Just as I was about to post this, I noticed additional commentary by David Bisson for Graham Cluley’s blog. He notes that there’s an interesting resemblance between FLocker’s interface and the earlier ‘police’ ransomware he calls Cyber.Police.

David Harley

Ransomware updates (1)

I can’t say that the ransomware landscape hasn’t been busy for the past week or two, but so have I, on entirely different issues. I have been adding links etc. to resources pages, and they’re not all referenced here, but here’s an update on some stuff I’ve added today.

(1) Cylance’s analysis of AlphaLocker. (HT to Artem Baranov for drawing my attention to it.) Useful stuff, despite the customary AV-knocking.

(2) Help Net Security posted a useful update referring to commentary from Kaspersky – New ransomware modifications increase 14%. Points made in the article include these:

  • The (sub)title refers to 2,896 modifications made to ransomware in the first quarter of 2016, an increase of 14%, and a 30% increase in attempted ransomware attacks.
  • According to Kaspersky, the ‘top three’ offenders are ‘Teslacrypt (58.4%), CTB Locker (23.5%), and Cryptowall (3.4%).’ Locky and Petya also get a namecheck.
  • Kaspersky also reports that mobile ransomware has increased ‘from 1,984 in Q4, 2015 to 2,895 in Q1,2016.’

(3) Graham Cluley, for ESET, quotes the FBI: No, you shouldn’t pay ransomware extortionists. Encouragingly, the agency seems to have modified its previous stance in its more recent advisory. The agency also offers a series of tips on reducing the risk of succumbing to a ransomware attack. Basic advice, but it will benefit individuals as well as corporate users, and reduce the risk from other kinds of attack too. I was mildly amused, though, to read in the FBI tips:

– Secure your backups. Make sure they aren’t connected to the computers and networks they are backing up.

It’s a bit tricky to back up data without connecting to the system used for primary storage. I think what the FBI probably meant was that you shouldn’t have your secure backups routinely or permanently accessible from that system, since that entails the strong risk that the backups will also be encrypted.

The tips include a link to an FBI brochure that unequivocally discourages victims from paying the ransom, as well as expanding on its advice. And it is clearer on the risk to backups:

 Examples might be securing backups in the cloud or physically storing offline. Some instances of ransomware have the capability to lock cloud-based backups when systems continuously back up in real time, also known as persistent synchronization. Backups are critical in ransomware; if you are infected, this may be the best way to recover your critical data.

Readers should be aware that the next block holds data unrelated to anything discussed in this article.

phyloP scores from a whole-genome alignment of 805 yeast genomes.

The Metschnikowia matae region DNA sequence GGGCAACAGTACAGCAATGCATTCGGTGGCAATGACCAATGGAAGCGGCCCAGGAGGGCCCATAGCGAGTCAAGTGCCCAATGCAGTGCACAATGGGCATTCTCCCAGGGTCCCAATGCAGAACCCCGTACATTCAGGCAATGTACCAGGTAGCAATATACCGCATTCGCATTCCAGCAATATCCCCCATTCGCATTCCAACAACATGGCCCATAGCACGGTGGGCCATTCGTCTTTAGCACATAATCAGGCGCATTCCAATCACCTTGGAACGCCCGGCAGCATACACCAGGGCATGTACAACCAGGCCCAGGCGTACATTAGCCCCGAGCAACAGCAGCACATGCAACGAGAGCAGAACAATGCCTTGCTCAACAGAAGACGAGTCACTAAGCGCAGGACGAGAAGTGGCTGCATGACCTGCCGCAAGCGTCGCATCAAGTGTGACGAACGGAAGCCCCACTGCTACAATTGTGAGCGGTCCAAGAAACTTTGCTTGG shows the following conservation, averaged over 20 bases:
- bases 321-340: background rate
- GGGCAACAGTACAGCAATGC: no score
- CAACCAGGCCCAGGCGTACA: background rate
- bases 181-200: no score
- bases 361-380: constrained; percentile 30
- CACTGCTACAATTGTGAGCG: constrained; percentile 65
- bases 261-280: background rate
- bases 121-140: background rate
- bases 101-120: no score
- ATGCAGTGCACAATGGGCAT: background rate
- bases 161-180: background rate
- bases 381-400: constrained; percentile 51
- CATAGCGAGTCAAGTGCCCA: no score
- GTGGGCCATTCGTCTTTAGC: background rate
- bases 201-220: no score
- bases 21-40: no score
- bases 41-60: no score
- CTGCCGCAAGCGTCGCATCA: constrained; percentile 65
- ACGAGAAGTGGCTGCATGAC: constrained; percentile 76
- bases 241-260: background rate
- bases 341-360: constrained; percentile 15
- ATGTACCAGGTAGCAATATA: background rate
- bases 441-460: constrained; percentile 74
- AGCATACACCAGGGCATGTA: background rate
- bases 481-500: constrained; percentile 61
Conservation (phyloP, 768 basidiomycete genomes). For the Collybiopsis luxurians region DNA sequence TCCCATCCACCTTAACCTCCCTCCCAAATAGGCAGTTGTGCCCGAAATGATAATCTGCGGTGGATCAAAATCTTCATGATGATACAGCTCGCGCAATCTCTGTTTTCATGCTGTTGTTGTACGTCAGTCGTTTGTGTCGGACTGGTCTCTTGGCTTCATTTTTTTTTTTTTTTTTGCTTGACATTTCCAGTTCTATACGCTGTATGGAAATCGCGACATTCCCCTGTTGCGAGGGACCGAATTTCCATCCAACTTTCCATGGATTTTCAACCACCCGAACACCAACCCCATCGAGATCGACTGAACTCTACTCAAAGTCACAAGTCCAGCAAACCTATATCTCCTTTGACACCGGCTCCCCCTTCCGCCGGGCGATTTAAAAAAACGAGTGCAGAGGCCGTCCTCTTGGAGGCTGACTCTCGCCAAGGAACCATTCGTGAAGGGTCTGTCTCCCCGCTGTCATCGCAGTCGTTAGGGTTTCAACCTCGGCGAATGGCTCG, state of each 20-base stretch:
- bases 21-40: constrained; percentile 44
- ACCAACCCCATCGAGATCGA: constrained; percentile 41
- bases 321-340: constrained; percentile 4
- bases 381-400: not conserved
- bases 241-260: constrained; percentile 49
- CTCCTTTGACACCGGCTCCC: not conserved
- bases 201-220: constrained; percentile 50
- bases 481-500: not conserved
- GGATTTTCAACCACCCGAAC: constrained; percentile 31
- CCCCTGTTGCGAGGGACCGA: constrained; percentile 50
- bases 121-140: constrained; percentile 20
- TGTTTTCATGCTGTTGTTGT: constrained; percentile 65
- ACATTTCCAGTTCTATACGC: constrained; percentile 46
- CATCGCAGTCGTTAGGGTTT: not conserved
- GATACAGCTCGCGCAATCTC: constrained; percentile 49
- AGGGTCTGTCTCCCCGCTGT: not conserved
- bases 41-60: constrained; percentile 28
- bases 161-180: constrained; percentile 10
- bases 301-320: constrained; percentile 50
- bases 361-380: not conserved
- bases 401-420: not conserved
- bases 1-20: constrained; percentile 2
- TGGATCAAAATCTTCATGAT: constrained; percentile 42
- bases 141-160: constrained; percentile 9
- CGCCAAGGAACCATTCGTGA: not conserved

David Harley

Identifying 52 shades of ransomware

There is no simple or universal answer to a ransomware attack (apart from taking all possible precautions in advance, and there are no guarantees even then). However, the site ID Ransomware does seem to offer a way for victims to (maybe) identify the ransomware that has attacked their system. (I haven’t tested it myself.)

As I understand it, the site works like this:

  • It allows a victim to upload a file displaying ransom/payment information or one of the encrypted files, and attempts to use the uploaded file to identify the malware that implemented the attack. It currently claims to detect 52 varieties of ransomware.
  • If there is a known way of decrypting the encrypted files without paying the ransom, it directs the victim towards it.

The site doesn’t offer to decrypt files directly itself, and doesn’t want samples of the actual malware.

Hat tip to  of Help Net Security, where I first saw the site announced.

David Harley

Ransomware Attacks on Hospitals

Help Net Security’s article Crypto ransomware hits German hospitals, based on this article from DW, also includes links to its story about the attack on the Hollywood Presbyterian Medical Center, and another story about a New Zealand hospital  hit with Locky. [Added later: Commentary by John Leyden for The Register here. And I’ve just caught up with an article from My News LA about an apparent attack on the Los Angeles Department of Health.]

As far as I can make out there is no firm indication of links between all these attacks, or that hospitals are being specifically targeted by specific malware, but the clustering is worrying.  If nothing else, it is clear that hospitals, like any other organization, survive such attacks better if they have suitably-protected backups and other well-administered security precautions in place.

David Harley